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Russia has asked China for military equipment to support its invasion of Ukraine, according to US officials, sparking concern in the White House that Beijing may undermine western efforts to help Ukrainian forces defend their country.
US officials said that Russia had requested military equipment and other assistance since the start of the invasion, reported the FT’s Demetri Sevastopulo. Officials declined to give details about what Russia had requested.
Another person familiar with the situation said the US was preparing to warn its allies, amid some indications that China may be preparing to help Russia. Other US officials have said there were signs that Russia was running out of some kinds of weaponry as the war in Ukraine extends into its third week.
The White House did not comment. Liu Pengyu, the Chinese embassy spokesperson in Washington, said he was unaware of any suggestions that China might be willing to help Russia.
“China is deeply concerned and grieved on the Ukraine situation,” Liu said. “We sincerely hope that the situation will ease and peace will return at an early date.”
The revelation comes as Jake Sullivan, US national security adviser, heads to Rome for talks with Yang Jiechi, China’s top foreign policy official. The gathering is set to be the highest level US-China face-to-face meeting since the Russian invasion began.
Follow our updated maps for a visual guide to the conflict.
More on Ukraine
Latest news: Russia has launched its most deadly attack yet on western Ukraine, striking a military base near the Polish border in a warning to Nato.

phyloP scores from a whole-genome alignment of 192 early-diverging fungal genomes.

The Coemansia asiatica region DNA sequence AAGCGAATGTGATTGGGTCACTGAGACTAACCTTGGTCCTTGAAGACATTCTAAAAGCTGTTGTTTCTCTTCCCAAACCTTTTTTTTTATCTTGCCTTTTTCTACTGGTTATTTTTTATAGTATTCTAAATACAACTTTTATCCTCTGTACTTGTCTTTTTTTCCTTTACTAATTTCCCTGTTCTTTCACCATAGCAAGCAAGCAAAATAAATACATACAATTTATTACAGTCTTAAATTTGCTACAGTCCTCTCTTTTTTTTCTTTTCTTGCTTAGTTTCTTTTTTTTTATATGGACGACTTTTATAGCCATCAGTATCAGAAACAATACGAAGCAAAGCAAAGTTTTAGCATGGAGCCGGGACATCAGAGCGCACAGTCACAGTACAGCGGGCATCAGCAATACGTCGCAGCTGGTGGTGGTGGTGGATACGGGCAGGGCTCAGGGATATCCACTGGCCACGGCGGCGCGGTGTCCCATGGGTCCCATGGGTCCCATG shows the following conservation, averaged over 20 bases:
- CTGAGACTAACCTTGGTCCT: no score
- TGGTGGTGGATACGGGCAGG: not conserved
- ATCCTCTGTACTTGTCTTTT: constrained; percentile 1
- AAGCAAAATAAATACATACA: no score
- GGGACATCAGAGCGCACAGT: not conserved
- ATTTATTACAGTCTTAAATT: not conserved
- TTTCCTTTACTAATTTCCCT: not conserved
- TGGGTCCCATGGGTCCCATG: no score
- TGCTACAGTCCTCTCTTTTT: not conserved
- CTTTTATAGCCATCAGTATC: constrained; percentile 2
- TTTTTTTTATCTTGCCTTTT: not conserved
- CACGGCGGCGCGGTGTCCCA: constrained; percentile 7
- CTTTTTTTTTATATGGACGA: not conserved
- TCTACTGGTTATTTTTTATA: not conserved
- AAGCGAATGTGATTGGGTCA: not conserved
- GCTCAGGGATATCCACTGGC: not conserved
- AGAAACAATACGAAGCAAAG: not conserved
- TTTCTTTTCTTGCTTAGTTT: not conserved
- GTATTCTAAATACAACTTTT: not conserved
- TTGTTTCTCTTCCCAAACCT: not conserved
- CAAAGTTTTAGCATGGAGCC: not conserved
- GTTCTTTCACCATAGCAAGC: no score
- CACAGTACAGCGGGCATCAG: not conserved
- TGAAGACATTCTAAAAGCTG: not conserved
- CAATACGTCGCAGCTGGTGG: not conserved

Sanctions: The US has ruled out offering any sanctions relief to Russia in order to clinch its support to revive the Iran nuclear deal. Meanwhile,
the EU is preparing a fresh round of restrictions on Russian business people, with Roman Abramovich among the intended targets.
Explainer: Russia’s failure to win its war swiftly opens up a range of possible outcomes. Could Ukraine neutrality offer a way out?
Technology: China’s internet companies and technology platforms have become propaganda tools in Putin’s war.
Agriculture: Global consumers will feel the “enormous impact” of Russia’s war on Ukraine through sharply higher food prices and significant disruption to agricultural supply chains, industry executives and European officials say.
Refugee crisis: Poles have launched a huge civic mobilisation as the country struggles to help and house a flood of Ukrainian refugees.
Opinion: New Delhi’s decision not to speak out against Russia could imperil US relations, writes our editorial board.
Five more stories in the news
1. Iran claims strike on Israeli target in Iraq Iran’s Revolutionary Guards have claimed responsibility for a missile attack on what the elite force said was an Israeli intelligence centre in northern Iraq, adding to tensions in the region as world powers seek to revive stalled talks with Tehran on the Islamic republic’s nuclear ambitions.
2. Rival Libya leader sets sights on Tripoli to replace administration The leader of a new Libyan government, Fathi Bashagha, has vowed to relocate from the country’s east to Tripoli within “days” to replace a rival administration, despite concerns that such a move risks stoking a fresh bout of fighting in the oil-rich north African state.